The United States Supreme Court has issued five new opinions.
In Marietta Memorial Hospital Employee Health Benefit Plan v. DaVita Inc. the court held that the Medicare Secondary Payer statute does not authorize disparate-impact liability, and the Marietta Plan’s coverage terms for outpatient dialysis do not violate 42 U. S. C. §1395y(b)(1)(C) because those terms apply uniformly to all covered individuals.
Read the court's opinion at: https://www.supremecourt.gov/opinions/21pdf/20-1641_3314.pdf
In United States v. Taylor the court held that attempted Hobbs Act robbery does not qualify as a “crime of violence” under 18 U. S. C. §924(c)(3)(A) because no element of the offense requires proof that the defendant used, attempted to use, or threatened to use force.
Read the court's opinion at: https://www.supremecourt.gov/opinions/21pdf/20-1459_n7ip.pdf
In United States v. Washington the court held that Washington’s workers’ compensation law is unconstitutional under the Supremacy Clause because it facially discriminates against the Federal Government and does not fall within the scope of the federal waiver of immunity contained in 40 U. S. C. §3172.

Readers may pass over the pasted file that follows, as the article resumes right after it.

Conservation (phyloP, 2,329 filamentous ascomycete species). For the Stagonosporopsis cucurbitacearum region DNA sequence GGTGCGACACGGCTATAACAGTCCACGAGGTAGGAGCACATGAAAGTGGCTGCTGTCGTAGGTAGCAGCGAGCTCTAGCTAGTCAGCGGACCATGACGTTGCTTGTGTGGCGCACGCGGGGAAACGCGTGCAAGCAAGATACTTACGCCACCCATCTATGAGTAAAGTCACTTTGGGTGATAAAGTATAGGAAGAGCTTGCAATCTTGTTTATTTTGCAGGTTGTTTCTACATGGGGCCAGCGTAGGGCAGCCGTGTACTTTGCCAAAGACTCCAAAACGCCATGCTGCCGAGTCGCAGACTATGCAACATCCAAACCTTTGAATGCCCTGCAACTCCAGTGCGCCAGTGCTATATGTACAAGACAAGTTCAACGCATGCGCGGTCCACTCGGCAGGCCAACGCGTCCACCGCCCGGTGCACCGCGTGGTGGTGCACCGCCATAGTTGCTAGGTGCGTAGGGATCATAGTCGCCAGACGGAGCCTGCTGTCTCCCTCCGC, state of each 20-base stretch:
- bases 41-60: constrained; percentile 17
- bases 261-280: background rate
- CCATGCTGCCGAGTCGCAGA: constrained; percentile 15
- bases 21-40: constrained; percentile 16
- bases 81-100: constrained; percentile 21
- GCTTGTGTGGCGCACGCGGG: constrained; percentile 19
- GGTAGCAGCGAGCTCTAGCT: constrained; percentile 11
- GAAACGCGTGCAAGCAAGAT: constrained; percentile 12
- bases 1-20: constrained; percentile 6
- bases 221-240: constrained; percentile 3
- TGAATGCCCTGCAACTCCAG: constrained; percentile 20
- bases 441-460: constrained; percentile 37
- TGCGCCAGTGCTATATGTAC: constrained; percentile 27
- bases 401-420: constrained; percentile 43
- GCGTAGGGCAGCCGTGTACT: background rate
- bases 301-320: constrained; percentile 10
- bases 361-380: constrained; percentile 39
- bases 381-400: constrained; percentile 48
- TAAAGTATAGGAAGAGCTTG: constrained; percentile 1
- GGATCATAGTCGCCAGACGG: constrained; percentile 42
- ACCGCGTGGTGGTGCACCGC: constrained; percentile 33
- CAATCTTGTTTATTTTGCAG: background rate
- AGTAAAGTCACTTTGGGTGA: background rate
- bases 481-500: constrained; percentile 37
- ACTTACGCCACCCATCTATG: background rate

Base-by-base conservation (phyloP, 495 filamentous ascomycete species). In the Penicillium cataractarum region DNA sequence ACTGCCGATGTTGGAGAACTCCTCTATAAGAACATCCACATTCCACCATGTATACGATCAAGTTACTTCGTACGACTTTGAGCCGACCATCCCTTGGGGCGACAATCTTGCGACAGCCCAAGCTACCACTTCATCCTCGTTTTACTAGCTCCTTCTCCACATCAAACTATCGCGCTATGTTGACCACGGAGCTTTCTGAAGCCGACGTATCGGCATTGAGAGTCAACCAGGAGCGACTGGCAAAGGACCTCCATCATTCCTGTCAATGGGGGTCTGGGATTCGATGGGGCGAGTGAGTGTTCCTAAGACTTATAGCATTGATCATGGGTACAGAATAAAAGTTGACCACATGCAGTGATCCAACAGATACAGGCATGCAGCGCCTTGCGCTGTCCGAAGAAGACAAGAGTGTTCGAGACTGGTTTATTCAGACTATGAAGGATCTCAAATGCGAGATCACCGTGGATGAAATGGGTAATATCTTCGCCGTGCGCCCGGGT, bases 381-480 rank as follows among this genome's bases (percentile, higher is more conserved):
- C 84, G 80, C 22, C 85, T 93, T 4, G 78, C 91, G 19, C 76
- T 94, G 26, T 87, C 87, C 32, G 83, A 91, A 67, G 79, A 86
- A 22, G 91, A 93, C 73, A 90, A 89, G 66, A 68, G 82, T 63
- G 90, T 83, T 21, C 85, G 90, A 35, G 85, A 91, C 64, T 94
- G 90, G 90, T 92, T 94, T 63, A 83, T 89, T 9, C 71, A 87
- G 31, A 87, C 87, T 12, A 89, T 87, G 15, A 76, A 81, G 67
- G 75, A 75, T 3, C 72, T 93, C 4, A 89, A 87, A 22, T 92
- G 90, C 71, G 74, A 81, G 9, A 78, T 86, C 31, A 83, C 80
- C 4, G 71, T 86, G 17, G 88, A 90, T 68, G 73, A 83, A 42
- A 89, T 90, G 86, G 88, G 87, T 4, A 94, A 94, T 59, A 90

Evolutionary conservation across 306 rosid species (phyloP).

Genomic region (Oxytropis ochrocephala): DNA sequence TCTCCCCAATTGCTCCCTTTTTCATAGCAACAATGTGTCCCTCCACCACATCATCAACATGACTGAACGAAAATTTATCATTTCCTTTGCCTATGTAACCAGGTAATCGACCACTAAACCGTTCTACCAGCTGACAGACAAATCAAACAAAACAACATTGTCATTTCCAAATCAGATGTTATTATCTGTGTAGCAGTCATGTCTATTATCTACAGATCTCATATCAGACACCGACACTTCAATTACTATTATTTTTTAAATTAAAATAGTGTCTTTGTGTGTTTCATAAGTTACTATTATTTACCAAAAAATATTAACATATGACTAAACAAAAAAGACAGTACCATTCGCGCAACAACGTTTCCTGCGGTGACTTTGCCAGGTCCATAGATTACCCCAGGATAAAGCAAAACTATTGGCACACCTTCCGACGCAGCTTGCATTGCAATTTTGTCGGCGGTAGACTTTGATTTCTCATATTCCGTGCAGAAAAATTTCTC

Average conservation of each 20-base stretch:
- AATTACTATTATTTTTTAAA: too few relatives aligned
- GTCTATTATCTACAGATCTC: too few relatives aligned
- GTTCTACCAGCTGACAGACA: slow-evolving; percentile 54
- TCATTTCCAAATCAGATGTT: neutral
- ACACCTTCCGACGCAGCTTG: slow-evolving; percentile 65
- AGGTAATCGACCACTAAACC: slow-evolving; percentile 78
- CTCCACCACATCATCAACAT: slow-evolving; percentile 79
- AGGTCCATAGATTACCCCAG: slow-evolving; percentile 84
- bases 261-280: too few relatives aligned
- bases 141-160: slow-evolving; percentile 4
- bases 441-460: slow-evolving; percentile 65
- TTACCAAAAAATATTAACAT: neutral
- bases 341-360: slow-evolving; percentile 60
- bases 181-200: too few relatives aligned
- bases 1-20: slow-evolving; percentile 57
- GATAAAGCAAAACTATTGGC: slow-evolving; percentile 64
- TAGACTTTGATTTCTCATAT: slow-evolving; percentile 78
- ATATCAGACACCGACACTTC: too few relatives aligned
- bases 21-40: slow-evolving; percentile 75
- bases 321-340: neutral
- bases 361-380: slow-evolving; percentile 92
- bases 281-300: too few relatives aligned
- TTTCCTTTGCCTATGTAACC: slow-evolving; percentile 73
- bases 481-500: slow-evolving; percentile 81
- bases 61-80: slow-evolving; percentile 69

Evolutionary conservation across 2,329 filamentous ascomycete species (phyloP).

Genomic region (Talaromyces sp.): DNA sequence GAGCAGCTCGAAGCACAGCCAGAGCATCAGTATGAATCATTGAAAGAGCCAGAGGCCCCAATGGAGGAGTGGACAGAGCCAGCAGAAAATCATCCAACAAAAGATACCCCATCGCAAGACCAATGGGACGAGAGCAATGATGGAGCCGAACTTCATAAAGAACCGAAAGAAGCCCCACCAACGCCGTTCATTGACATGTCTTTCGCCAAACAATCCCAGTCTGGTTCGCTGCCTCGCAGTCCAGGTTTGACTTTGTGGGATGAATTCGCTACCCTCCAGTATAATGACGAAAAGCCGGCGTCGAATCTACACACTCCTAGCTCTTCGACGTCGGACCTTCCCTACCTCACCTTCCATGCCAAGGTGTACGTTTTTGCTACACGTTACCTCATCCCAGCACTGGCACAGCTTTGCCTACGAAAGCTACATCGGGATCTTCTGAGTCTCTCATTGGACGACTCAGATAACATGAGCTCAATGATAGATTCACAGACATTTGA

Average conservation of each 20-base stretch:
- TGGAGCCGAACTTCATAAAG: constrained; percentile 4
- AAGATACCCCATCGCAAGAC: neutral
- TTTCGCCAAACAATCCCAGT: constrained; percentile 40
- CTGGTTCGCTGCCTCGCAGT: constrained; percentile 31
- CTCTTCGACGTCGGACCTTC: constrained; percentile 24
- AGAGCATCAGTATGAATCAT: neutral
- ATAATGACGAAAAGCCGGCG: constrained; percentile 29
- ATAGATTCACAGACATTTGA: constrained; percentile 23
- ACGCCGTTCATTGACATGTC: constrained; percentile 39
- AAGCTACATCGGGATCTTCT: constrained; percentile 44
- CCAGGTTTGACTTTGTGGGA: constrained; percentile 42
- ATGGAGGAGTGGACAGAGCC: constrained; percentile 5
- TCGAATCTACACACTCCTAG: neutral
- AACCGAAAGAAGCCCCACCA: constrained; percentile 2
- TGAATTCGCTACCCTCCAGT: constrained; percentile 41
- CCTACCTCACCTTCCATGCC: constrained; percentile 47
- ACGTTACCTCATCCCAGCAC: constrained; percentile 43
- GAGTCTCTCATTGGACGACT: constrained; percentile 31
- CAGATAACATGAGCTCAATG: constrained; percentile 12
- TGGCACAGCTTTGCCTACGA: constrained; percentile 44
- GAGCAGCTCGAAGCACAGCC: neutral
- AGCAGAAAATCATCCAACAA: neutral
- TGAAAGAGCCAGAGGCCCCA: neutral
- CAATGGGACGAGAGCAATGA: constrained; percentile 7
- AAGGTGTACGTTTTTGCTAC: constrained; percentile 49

Read the court's opinion at: https://www.supremecourt.gov/opinions/21pdf/21-404_i5ea.pdf
In Shoop v. Twyford the court held that a transportation order that allows a prisoner to search for new evidence—in this case an order compelling the state to transport defendant to a medical facility for neurological testing—is not “necessary or appropriate in aid of” a federal court’s adjudication of a habeas corpus action when the prisoner has not shown that the desired evidence would be admissible in connection with a particular claim for relief.
Read the court's opinion at: https://www.supremecourt.gov/opinions/21pdf/21-511_o75p.pdf
In Carson v. Makin the court held that Maine’s “nonsectarian” requirement for otherwise generally available tuition assistance payments to parents who live in school districts that do not operate a secondary school of their own violates the Free Exercise Clause of the First Amendment.
Read the court's opinion at: https://www.supremecourt.gov/opinions/21pdf/20-1088_dbfi.pdf